# Why is $…$ preferable to $$…$$?

I've heard that you should use $...$ for displayed equations instead of $$...$$, but why is that?

I'd assumed that it's so that you can more easily tell which are starting and which are ending delimiters, but if I always use a syntax-highlighting text editor, I can see that easily based on the color of the symbols.

Is there any reason for this suggestion?

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I tend to prefer amsmath \begin{equation*} over $, because it feels more semantic and makes the source more human-readable. But I really don't know, is there any difference between these two? – Juan A. Navarro Jul 28 '10 at 20:48 @Juan: If you use amsmath, there is no difference. See the end of amsmath.sty. – Harald Hanche-Olsen Nov 8 '10 at 17:31 @Harald At least when using lineno, there is a difference... why doesnt lineno number a paragraph when it is followed by an indented equation – David Aug 15 '11 at 21:07 @David: I see – so the lineno package redefines \[…$? Well, seeing as this is peculiar to that package, if you really want an answer you should probably post a separate question. (I can't help you with it, sorry.) –  Harald Hanche-Olsen Aug 17 '11 at 11:57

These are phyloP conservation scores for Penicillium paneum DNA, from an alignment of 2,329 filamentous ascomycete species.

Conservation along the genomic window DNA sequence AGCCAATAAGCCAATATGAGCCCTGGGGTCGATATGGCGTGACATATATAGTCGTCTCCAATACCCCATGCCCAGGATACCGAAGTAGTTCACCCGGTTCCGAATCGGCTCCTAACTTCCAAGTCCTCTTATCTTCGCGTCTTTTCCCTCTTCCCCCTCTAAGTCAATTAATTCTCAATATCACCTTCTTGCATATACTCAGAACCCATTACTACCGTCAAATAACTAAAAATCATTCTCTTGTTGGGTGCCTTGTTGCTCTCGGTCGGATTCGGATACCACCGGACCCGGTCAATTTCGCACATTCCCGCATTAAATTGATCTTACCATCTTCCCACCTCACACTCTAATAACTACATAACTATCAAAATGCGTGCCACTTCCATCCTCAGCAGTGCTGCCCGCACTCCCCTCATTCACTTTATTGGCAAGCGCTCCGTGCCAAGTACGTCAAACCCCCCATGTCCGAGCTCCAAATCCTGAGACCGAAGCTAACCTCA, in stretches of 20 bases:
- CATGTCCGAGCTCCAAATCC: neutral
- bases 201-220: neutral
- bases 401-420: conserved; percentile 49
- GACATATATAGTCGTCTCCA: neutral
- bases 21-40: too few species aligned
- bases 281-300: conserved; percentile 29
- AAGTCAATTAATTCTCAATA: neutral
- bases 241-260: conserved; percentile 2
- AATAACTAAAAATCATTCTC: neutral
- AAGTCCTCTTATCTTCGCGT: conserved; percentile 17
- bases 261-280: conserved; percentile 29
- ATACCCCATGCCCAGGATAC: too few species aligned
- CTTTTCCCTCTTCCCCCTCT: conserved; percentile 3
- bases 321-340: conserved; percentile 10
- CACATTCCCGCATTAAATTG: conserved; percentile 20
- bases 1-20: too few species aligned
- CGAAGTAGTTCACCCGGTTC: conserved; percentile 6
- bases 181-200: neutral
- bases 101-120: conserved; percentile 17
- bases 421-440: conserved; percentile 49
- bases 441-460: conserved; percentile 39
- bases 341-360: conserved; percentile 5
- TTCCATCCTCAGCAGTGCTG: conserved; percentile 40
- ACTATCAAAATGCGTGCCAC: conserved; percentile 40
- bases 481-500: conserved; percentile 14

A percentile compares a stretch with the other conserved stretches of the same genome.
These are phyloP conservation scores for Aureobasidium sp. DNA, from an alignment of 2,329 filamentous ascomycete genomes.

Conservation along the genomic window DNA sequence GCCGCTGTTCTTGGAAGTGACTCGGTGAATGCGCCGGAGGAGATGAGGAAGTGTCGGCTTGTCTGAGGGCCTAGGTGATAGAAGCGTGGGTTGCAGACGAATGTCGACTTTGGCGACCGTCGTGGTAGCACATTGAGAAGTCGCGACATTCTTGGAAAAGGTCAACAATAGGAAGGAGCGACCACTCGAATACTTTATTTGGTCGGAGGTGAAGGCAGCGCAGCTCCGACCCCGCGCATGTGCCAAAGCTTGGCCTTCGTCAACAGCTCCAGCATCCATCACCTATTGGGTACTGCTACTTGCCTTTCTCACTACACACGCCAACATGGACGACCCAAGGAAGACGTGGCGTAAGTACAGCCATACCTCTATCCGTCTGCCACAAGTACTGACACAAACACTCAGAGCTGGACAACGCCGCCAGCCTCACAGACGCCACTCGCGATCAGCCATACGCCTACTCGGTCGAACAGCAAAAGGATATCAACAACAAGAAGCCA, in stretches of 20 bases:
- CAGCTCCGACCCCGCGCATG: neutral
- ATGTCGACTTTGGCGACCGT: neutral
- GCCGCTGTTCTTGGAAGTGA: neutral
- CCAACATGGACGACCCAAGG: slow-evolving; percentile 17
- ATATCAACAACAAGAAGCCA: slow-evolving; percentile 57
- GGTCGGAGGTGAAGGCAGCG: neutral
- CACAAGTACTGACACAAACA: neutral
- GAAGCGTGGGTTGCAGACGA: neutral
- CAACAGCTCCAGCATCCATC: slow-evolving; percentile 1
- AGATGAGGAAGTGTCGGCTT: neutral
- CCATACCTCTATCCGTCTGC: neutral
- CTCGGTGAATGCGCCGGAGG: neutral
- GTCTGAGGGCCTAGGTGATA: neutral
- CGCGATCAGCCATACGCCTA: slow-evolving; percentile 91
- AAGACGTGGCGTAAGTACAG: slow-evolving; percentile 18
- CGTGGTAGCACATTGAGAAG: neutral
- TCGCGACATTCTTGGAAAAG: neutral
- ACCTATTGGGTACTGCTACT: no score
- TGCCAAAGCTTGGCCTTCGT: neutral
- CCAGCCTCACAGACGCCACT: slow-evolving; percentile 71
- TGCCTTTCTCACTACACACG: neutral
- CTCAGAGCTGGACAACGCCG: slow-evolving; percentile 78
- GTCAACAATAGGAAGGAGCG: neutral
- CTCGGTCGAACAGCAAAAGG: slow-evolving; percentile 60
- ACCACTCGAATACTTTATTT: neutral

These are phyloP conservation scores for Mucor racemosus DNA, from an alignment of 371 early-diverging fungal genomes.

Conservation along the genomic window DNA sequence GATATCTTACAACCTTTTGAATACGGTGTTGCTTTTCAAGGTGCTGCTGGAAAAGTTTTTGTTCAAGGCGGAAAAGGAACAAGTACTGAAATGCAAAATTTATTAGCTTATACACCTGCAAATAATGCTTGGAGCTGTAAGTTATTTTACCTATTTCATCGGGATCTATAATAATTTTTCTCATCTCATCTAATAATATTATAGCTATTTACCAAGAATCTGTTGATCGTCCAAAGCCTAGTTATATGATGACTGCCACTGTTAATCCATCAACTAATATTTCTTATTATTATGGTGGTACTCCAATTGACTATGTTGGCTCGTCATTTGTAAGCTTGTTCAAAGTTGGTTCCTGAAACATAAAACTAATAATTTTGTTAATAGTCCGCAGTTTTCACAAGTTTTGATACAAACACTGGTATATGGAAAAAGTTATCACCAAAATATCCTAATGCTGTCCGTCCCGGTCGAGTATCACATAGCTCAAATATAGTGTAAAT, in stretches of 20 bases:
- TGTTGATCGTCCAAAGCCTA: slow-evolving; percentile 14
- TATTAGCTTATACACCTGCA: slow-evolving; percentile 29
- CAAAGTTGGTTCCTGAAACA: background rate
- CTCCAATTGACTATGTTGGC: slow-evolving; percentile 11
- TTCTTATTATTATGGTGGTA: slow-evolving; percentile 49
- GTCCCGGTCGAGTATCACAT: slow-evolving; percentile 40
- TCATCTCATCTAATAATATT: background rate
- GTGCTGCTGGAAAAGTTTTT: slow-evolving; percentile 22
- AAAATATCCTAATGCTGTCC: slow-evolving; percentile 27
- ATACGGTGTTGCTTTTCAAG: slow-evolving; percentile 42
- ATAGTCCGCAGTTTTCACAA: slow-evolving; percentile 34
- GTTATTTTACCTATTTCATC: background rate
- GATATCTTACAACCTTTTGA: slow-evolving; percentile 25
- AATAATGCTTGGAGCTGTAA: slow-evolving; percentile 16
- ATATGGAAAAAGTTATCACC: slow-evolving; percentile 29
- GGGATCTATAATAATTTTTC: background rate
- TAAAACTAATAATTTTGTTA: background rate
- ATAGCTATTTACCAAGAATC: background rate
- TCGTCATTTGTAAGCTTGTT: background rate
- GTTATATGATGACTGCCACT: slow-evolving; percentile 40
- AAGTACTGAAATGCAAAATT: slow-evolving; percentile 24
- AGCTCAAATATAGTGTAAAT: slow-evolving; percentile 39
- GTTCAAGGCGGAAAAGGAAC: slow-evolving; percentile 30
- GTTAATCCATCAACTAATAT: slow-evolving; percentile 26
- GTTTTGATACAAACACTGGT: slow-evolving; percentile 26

Is /begin{displaymath} wrong as well, or can I use that? –  Canageek Oct 6 '11 at 21:46
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Spacing is wrong.

It is a "deadly sin" according to l2tabu: http://www.ctan.org/tex-archive/info/l2tabu/english/

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should be "required reading" –  Yossi Farjoun Jul 29 '10 at 0:24
Maybe worth noting that the difference between [ .. ] and $$..$$ is larger than that between ( .. ) and $..$. If your document is completely correct, you will not (I think) notice the difference between the latter in the final document but you will with the former. –  Andrew Stacey Jul 29 '10 at 9:37
Although the link is good, I find the answer a bit disappointing: What is wrong with the spacing? This explanation is also missing in l2tabu. –  Hendrik Vogt Nov 2 '10 at 15:24